Second, I do not believe that the competing interests are irreconcilable. I think the current system does a pretty good job of doing just that. Assuming that “pretty good” is not good enough, the other options I think will ultimately prove no better. Sitting dual juries for both the trial phase and the penalty phase may assuage this problem, but maybe not. People aren’t stupid and an abolitionist asked to sit on a trial phase jury will likely come to know, through some means, that the jury on which they sit is deciding a capital case, even if not deciding the ultimate punishment. Would that person be able to render a fair verdict during the guilt phase knowing that a verdict of guilt will be followed by the capital penalty phase? I don’t know. My presumption is that such a juror may want to have no part at all in furthering along the process that may lead to a death sentence and may vote accordingly. If we could be sure that such persons could render fair verdicts and keep their politics out of the courtroom, fighting that battle on the proper grounds, it would not be an issue, but from death penalty opponents to anti-abortion protestors outside clinics, too often they do not care what means they must use provided those means suit their ends.

I think there are, for the most part, already adequate safeguards in this realm. There are many instances of even death-qualified jurors who claim to be able to impose death being unable to sign their name to a death recommendation when it is otherwise warranted. In my eyes, allowing death-qualified jurors to impose their reasoned, open judgment according to the law is sufficient. I think that’s what we have. However, there are exceptions to every rule. And even jurors who are “predisposed to convicting in the first place” are still implicitly open to the power of persuasion. And that’s exactly what a trial is for.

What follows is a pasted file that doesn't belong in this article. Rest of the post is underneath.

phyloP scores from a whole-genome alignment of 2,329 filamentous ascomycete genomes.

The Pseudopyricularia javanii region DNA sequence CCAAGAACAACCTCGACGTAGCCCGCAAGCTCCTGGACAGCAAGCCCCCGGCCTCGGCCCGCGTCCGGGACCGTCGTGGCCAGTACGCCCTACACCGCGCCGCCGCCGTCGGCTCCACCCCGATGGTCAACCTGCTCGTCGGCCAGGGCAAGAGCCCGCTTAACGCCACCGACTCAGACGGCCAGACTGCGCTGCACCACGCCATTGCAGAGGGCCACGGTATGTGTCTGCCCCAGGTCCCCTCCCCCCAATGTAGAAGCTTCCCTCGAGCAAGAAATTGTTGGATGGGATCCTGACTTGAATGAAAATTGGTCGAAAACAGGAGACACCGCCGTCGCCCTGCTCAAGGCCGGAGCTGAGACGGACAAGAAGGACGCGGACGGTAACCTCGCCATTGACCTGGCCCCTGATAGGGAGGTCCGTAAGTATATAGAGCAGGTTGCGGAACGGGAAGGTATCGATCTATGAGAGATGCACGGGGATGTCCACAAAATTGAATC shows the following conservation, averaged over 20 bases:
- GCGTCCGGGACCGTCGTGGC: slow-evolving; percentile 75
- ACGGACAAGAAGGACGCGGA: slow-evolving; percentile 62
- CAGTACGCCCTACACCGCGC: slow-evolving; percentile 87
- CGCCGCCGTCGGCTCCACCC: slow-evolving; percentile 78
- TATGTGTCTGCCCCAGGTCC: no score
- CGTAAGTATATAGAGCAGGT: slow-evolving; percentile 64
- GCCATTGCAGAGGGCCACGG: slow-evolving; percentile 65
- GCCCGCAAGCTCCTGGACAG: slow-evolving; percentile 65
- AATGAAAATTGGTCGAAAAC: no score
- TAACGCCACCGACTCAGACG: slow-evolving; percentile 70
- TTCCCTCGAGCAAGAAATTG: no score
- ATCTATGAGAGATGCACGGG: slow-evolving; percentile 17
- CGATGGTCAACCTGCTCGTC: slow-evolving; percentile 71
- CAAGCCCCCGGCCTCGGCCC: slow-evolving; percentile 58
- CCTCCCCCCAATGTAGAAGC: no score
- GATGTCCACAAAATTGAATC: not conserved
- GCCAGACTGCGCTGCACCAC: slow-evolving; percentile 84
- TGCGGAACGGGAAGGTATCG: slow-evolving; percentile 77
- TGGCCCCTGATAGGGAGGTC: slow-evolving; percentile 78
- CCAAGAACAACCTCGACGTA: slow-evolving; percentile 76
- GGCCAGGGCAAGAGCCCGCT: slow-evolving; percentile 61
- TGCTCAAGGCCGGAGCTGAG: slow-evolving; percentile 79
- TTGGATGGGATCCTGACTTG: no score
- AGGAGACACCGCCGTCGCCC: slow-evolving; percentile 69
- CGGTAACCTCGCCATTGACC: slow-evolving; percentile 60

I don’t know. Maybe I’m naïve.

Posted by: Ben D | Mar 30, 2007 2:04:13 PM

I don't have a whole lot more to say on the issue, as my points were pithy and few, but I didn't want to leave your post hanging without response - especially because it was such a thorough, well put-together post.

I'm trying to decide if I question the "fairness" of a death-qualified jury because I believe in the importance of a fair cross-section, or if deep down on some level I just hope that it will make impositions of the death penalty impossible. The question of intellectual honesty here is a difficult one. I believe deep down, though, I'm coming from a place where it just bothers me that you could have a community that as a whole is strongly opposed to the death penalty, but sits in a state which provides for the death penalty, and that community cannot choose to condemn the accused in the manner it - in the aggregate - believes is appropriate. That's what the fair cross-section requirement was all about in the first place. The community is harmed by the crime, and that community should therefore be entitled to choose who and how to punish in order to heal.

Posted by: Brett T. | Mar 30, 2007 8:57:11 PM

The comments to this entry are closed.